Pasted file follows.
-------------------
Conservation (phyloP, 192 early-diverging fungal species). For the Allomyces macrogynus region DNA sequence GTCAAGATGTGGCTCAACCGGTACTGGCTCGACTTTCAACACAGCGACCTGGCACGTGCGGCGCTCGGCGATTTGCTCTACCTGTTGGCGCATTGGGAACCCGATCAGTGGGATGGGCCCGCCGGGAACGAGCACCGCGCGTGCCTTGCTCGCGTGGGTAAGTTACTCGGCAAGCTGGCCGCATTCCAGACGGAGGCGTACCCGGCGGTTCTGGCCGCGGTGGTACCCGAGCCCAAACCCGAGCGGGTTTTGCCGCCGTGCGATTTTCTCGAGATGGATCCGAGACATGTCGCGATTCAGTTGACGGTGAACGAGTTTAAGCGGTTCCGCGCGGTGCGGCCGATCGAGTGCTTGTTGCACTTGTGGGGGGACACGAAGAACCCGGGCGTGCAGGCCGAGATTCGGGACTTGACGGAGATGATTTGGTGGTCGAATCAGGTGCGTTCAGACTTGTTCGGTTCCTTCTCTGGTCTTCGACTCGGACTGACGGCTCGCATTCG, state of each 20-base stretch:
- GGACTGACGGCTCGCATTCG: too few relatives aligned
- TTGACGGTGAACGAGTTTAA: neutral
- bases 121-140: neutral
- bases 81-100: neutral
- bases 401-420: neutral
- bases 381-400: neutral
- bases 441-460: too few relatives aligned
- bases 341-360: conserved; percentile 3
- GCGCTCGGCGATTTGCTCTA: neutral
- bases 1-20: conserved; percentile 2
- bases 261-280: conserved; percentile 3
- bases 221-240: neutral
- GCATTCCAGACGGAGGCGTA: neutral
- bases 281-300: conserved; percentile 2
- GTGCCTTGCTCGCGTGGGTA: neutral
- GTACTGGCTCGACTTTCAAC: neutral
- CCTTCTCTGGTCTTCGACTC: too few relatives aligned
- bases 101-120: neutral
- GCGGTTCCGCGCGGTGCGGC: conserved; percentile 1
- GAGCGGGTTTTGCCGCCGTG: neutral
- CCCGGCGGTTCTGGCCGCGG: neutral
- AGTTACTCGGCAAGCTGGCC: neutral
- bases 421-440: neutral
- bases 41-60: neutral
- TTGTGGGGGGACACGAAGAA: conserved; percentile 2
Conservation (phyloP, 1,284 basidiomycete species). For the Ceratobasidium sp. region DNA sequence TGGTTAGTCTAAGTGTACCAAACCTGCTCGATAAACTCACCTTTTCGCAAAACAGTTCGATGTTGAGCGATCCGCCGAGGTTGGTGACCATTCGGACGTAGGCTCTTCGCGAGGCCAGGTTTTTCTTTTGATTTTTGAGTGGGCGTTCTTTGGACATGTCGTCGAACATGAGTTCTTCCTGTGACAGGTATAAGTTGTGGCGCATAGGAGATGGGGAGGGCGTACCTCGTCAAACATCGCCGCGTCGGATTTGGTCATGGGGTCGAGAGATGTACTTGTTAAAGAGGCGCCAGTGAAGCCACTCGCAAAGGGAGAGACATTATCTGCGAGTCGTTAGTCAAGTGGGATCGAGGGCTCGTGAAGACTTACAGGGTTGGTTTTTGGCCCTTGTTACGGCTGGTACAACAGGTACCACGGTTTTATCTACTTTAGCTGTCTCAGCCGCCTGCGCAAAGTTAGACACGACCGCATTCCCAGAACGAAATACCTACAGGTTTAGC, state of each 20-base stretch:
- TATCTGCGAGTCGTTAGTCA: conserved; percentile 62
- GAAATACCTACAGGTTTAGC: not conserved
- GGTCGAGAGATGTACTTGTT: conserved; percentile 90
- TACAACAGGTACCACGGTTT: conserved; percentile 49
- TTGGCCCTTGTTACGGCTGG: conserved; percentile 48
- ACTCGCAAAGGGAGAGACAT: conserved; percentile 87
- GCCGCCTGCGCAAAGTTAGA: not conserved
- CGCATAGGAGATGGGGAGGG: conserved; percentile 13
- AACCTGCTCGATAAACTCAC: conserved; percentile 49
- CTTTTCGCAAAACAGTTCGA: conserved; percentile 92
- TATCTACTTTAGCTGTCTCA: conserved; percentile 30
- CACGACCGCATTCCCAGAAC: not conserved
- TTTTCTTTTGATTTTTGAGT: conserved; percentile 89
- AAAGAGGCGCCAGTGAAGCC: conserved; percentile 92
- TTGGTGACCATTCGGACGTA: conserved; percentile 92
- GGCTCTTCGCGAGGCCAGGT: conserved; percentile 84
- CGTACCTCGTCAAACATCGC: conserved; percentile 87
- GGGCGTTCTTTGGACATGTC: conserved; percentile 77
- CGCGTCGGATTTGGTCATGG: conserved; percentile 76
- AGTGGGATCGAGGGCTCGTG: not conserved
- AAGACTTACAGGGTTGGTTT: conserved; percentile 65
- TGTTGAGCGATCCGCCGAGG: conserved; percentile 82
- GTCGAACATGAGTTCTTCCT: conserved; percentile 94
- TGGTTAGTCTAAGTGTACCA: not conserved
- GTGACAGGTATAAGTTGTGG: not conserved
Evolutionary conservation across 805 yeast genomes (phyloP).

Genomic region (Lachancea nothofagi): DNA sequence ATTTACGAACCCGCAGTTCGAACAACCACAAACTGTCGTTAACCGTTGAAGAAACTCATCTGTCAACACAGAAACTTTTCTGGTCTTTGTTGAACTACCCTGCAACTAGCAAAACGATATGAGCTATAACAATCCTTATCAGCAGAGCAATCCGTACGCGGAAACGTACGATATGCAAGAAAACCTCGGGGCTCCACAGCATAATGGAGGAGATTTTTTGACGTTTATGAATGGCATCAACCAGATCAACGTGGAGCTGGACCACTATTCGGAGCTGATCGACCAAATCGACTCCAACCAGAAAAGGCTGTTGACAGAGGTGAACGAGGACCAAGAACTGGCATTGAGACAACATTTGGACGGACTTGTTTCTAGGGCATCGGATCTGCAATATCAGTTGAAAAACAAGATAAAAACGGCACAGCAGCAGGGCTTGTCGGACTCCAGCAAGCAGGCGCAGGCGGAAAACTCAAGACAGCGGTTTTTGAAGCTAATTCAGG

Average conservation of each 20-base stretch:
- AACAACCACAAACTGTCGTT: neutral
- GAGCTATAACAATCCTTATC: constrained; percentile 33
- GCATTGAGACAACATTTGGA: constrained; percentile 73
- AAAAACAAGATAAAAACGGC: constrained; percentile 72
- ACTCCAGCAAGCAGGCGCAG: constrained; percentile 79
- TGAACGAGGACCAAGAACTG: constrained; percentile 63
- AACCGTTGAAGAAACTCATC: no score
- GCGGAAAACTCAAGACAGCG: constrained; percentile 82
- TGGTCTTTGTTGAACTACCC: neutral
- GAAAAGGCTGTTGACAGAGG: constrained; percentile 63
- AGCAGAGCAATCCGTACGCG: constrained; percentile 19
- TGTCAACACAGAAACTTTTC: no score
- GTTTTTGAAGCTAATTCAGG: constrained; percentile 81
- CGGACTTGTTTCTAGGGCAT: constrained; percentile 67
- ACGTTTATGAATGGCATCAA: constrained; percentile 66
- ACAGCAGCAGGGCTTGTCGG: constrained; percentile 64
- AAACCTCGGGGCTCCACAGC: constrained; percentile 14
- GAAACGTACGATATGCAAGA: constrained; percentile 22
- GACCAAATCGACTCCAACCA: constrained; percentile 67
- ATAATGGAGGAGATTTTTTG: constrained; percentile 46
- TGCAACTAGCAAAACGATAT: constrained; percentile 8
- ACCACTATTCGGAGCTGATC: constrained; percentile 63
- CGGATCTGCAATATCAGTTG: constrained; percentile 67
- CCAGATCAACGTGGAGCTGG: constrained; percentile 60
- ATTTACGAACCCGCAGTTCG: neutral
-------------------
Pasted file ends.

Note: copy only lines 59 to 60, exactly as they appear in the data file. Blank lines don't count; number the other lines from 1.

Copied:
- AAAAACAAGATAAAAACGGC: constrained; percentile 72
- ACTCCAGCAAGCAGGCGCAG: constrained; percentile 79